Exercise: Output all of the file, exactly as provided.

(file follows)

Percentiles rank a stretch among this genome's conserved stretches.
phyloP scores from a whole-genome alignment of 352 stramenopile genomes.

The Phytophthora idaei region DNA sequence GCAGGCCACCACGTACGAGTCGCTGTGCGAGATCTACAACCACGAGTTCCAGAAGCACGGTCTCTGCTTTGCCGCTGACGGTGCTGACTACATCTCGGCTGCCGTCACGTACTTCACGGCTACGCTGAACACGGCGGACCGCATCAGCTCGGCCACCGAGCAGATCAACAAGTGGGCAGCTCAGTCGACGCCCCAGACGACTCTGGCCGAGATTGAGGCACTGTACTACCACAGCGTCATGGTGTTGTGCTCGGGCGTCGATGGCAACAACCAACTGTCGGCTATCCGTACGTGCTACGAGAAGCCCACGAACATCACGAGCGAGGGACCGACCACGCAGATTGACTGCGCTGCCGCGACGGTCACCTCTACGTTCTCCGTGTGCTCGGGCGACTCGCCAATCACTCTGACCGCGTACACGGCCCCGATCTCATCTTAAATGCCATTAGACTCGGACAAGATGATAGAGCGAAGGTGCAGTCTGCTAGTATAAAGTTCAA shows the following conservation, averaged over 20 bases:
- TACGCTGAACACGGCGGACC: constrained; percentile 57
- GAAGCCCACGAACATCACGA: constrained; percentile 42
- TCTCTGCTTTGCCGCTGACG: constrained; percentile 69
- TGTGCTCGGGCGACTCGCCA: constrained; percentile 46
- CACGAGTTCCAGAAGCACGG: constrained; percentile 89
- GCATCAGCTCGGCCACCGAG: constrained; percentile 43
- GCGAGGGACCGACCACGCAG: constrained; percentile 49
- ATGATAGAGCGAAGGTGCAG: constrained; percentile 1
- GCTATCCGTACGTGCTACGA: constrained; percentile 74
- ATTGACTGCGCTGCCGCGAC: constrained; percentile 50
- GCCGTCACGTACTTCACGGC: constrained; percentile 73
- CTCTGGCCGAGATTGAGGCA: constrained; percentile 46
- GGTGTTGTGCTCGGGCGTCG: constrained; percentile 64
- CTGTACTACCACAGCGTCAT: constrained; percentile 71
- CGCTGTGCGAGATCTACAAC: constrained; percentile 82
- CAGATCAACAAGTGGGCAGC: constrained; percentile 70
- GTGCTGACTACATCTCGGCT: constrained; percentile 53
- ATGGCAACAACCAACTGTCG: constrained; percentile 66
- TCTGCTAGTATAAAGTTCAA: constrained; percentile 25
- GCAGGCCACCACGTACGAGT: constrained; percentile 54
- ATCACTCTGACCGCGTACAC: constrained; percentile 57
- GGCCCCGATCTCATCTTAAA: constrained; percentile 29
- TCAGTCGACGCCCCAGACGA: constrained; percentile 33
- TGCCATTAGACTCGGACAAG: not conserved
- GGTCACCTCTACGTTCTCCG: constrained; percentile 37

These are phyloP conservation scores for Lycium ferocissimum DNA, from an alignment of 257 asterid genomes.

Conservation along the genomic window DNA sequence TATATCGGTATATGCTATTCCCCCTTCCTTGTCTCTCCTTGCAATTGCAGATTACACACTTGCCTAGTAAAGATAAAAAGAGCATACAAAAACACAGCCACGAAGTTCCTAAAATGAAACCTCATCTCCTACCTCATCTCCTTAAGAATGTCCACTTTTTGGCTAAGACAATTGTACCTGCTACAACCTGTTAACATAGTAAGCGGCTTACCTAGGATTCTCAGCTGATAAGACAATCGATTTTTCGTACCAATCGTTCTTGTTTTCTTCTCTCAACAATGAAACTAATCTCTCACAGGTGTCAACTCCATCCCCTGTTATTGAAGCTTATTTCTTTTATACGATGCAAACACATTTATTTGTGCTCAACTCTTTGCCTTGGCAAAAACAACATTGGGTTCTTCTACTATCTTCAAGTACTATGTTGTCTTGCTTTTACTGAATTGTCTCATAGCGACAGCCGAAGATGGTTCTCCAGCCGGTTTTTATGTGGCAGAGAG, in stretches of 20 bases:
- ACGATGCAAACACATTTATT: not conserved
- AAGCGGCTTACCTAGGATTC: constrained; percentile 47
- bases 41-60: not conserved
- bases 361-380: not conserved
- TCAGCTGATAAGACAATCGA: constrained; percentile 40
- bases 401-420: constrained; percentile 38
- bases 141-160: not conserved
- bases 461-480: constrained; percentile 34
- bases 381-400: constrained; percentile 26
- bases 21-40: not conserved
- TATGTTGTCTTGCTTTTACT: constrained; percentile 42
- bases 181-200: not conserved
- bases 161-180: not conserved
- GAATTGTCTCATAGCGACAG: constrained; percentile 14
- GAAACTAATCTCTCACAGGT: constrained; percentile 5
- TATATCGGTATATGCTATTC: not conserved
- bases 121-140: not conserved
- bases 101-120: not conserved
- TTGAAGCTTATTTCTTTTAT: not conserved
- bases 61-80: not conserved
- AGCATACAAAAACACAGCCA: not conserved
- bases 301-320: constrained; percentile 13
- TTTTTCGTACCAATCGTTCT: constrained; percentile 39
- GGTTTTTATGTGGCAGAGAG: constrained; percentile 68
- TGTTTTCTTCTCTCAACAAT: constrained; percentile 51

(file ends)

Percentiles rank a stretch among this genome's conserved stretches.
phyloP scores from a whole-genome alignment of 352 stramenopile genomes.

The Phytophthora idaei region DNA sequence GCAGGCCACCACGTACGAGTCGCTGTGCGAGATCTACAACCACGAGTTCCAGAAGCACGGTCTCTGCTTTGCCGCTGACGGTGCTGACTACATCTCGGCTGCCGTCACGTACTTCACGGCTACGCTGAACACGGCGGACCGCATCAGCTCGGCCACCGAGCAGATCAACAAGTGGGCAGCTCAGTCGACGCCCCAGACGACTCTGGCCGAGATTGAGGCACTGTACTACCACAGCGTCATGGTGTTGTGCTCGGGCGTCGATGGCAACAACCAACTGTCGGCTATCCGTACGTGCTACGAGAAGCCCACGAACATCACGAGCGAGGGACCGACCACGCAGATTGACTGCGCTGCCGCGACGGTCACCTCTACGTTCTCCGTGTGCTCGGGCGACTCGCCAATCACTCTGACCGCGTACACGGCCCCGATCTCATCTTAAATGCCATTAGACTCGGACAAGATGATAGAGCGAAGGTGCAGTCTGCTAGTATAAAGTTCAA shows the following conservation, averaged over 20 bases:
- TACGCTGAACACGGCGGACC: constrained; percentile 57
- GAAGCCCACGAACATCACGA: constrained; percentile 42
- TCTCTGCTTTGCCGCTGACG: constrained; percentile 69
- TGTGCTCGGGCGACTCGCCA: constrained; percentile 46
- CACGAGTTCCAGAAGCACGG: constrained; percentile 89
- GCATCAGCTCGGCCACCGAG: constrained; percentile 43
- GCGAGGGACCGACCACGCAG: constrained; percentile 49
- ATGATAGAGCGAAGGTGCAG: constrained; percentile 1
- GCTATCCGTACGTGCTACGA: constrained; percentile 74
- ATTGACTGCGCTGCCGCGAC: constrained; percentile 50
- GCCGTCACGTACTTCACGGC: constrained; percentile 73
- CTCTGGCCGAGATTGAGGCA: constrained; percentile 46
- GGTGTTGTGCTCGGGCGTCG: constrained; percentile 64
- CTGTACTACCACAGCGTCAT: constrained; percentile 71
- CGCTGTGCGAGATCTACAAC: constrained; percentile 82
- CAGATCAACAAGTGGGCAGC: constrained; percentile 70
- GTGCTGACTACATCTCGGCT: constrained; percentile 53
- ATGGCAACAACCAACTGTCG: constrained; percentile 66
- TCTGCTAGTATAAAGTTCAA: constrained; percentile 25
- GCAGGCCACCACGTACGAGT: constrained; percentile 54
- ATCACTCTGACCGCGTACAC: constrained; percentile 57
- GGCCCCGATCTCATCTTAAA: constrained; percentile 29
- TCAGTCGACGCCCCAGACGA: constrained; percentile 33
- TGCCATTAGACTCGGACAAG: not conserved
- GGTCACCTCTACGTTCTCCG: constrained; percentile 37

These are phyloP conservation scores for Lycium ferocissimum DNA, from an alignment of 257 asterid genomes.

Conservation along the genomic window DNA sequence TATATCGGTATATGCTATTCCCCCTTCCTTGTCTCTCCTTGCAATTGCAGATTACACACTTGCCTAGTAAAGATAAAAAGAGCATACAAAAACACAGCCACGAAGTTCCTAAAATGAAACCTCATCTCCTACCTCATCTCCTTAAGAATGTCCACTTTTTGGCTAAGACAATTGTACCTGCTACAACCTGTTAACATAGTAAGCGGCTTACCTAGGATTCTCAGCTGATAAGACAATCGATTTTTCGTACCAATCGTTCTTGTTTTCTTCTCTCAACAATGAAACTAATCTCTCACAGGTGTCAACTCCATCCCCTGTTATTGAAGCTTATTTCTTTTATACGATGCAAACACATTTATTTGTGCTCAACTCTTTGCCTTGGCAAAAACAACATTGGGTTCTTCTACTATCTTCAAGTACTATGTTGTCTTGCTTTTACTGAATTGTCTCATAGCGACAGCCGAAGATGGTTCTCCAGCCGGTTTTTATGTGGCAGAGAG, in stretches of 20 bases:
- ACGATGCAAACACATTTATT: not conserved
- AAGCGGCTTACCTAGGATTC: constrained; percentile 47
- bases 41-60: not conserved
- bases 361-380: not conserved
- TCAGCTGATAAGACAATCGA: constrained; percentile 40
- bases 401-420: constrained; percentile 38
- bases 141-160: not conserved
- bases 461-480: constrained; percentile 34
- bases 381-400: constrained; percentile 26
- bases 21-40: not conserved
- TATGTTGTCTTGCTTTTACT: constrained; percentile 42
- bases 181-200: not conserved
- bases 161-180: not conserved
- GAATTGTCTCATAGCGACAG: constrained; percentile 14
- GAAACTAATCTCTCACAGGT: constrained; percentile 5
- TATATCGGTATATGCTATTC: not conserved
- bases 121-140: not conserved
- bases 101-120: not conserved
- TTGAAGCTTATTTCTTTTAT: not conserved
- bases 61-80: not conserved
- AGCATACAAAAACACAGCCA: not conserved
- bases 301-320: constrained; percentile 13
- TTTTTCGTACCAATCGTTCT: constrained; percentile 39
- GGTTTTTATGTGGCAGAGAG: constrained; percentile 68
- TGTTTTCTTCTCTCAACAAT: constrained; percentile 51